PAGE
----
Hayden the time lord fires back to form with century

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The Independent Online

Darrell Hair could not say anything about Michael Clarke's inside edge but confirmed that Simon Katich had not grounded his bat and that Shane Watson had pulled the wrong ball. On each occasion the correct decision was reached. Whether it is wise to refer bat-pads is debatable.

A diminished figure in England, Hayden renewed himself with a powerful contribution. Any doubts about his place in the side were put to rest as he reached three figures with a booming straight drive.

Batting in the style first glimpsed at the Oval, Hayden advanced with the care of the man determined to prolong his career. Artists and sportsmen must constantly recreate themselves the better to meet changing circumstances. Sooner or later the man who stands still becomes a caricature. Previously inclined to impose himself, Hayden has realised that those seeking domination are not obliged to rush. Hard times concentrate the mind.

After seeing Justin Langer depart to a full-length swinger in an eventful first over from Steve Harmison, the Queenslander took his time. He has taken to letting the ball come to him, an approach that makes him appear less dangerous but more secure. In recent times Australian opening batsmen have been expected to charge to 30 at roughly the rate displayed by a racing driver whose wife's waters have broken. Here Hayden did not reach 30 till the last over before lunch. Along the way he square drove two wide deliveries from Jacques Kallis and otherwise played within himself.

Ricky Ponting scored most of the early runs against a weakened attack and let down by poor keeping. Lately Ponting's attacking innings have lacked the staying power of his great defensive effort at Old Trafford. A shaky start was followed by promising pulls and straight drives that were betrayed by an indiscretion outside off-stump.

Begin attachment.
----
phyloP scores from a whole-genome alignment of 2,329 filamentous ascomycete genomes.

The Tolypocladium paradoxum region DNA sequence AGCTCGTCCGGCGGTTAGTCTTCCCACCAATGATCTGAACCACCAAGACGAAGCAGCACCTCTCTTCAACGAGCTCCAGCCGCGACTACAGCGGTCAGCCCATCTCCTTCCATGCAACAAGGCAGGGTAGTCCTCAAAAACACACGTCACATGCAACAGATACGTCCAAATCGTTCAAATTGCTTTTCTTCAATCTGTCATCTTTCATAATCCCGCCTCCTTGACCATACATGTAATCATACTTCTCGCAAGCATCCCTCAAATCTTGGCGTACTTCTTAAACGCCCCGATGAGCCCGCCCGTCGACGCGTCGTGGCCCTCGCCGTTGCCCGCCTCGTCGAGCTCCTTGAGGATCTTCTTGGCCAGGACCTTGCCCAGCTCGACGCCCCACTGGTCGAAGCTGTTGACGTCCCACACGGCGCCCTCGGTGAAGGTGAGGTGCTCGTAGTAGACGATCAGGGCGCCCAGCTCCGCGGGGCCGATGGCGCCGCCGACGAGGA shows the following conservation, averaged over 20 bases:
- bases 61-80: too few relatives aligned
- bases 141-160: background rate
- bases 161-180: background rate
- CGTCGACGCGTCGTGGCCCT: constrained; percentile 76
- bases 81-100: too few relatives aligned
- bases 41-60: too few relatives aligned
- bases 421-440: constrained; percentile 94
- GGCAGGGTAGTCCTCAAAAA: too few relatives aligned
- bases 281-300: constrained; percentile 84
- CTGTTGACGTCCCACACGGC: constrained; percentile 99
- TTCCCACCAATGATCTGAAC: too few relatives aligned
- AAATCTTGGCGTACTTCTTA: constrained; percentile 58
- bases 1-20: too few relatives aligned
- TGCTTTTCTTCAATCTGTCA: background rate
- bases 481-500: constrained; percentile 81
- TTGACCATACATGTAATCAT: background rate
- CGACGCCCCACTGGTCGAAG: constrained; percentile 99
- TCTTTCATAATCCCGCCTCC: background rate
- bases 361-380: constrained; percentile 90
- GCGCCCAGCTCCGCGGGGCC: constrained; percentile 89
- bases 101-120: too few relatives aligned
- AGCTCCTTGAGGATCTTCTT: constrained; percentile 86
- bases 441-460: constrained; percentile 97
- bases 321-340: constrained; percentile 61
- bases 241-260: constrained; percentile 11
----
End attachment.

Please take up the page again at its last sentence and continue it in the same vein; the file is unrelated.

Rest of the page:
Just as Hayden was gathering momentum, Australia lost two more wickets. Promoted to second wicket down, Clarke had to wait as Rudi Koertzen sought confirmation that he had edged Daniel Vettori to silly point. Hair admitted that he could not tell, whereupon the South African relied on his own judgement. Moments later Katich's bad luck continued as he collided with Muttiah Muralitharan while trying to break his duck. Unable to beat Graeme Smith's direct hit, the left-hander trudged back to the pavilion.

Gilchrist's appearance changed the course of the day. Hitherto a World team, packed with batting but dismayed to lose the toss on another slow antipodean pitch, had held its own.

Continuing the cheerful clubbing seen in Melbourne, the gloveman reached double-figures with a straight six. Taking advantage of a stiff cross wind, he stepped down the track to lift both spinners over the short boundary at mid-wicket. Pulls, late cuts and scintillating drives followed as the World wilted.

Encouraged, Hayden opened his shoulders. At 85 he was dropped behind the wicket off Murali's off-break. He powered ahead until finally the opportunity arose to reach three figures, with its redemption and security.

Eventually Hayden cut to point to end an innings lasting 180 balls. Watson collected unobtrusively against toiling spinners before pulling a low delivery but Gilchrist continued merrily for 109 balls till bad light ended the day a few minutes early whereupon a crowd of 21,832 drifted away into the gathering night.

* John Buchanan, the Australian coach, has been given an extension of his contract until the end of the World Cup in April 2007.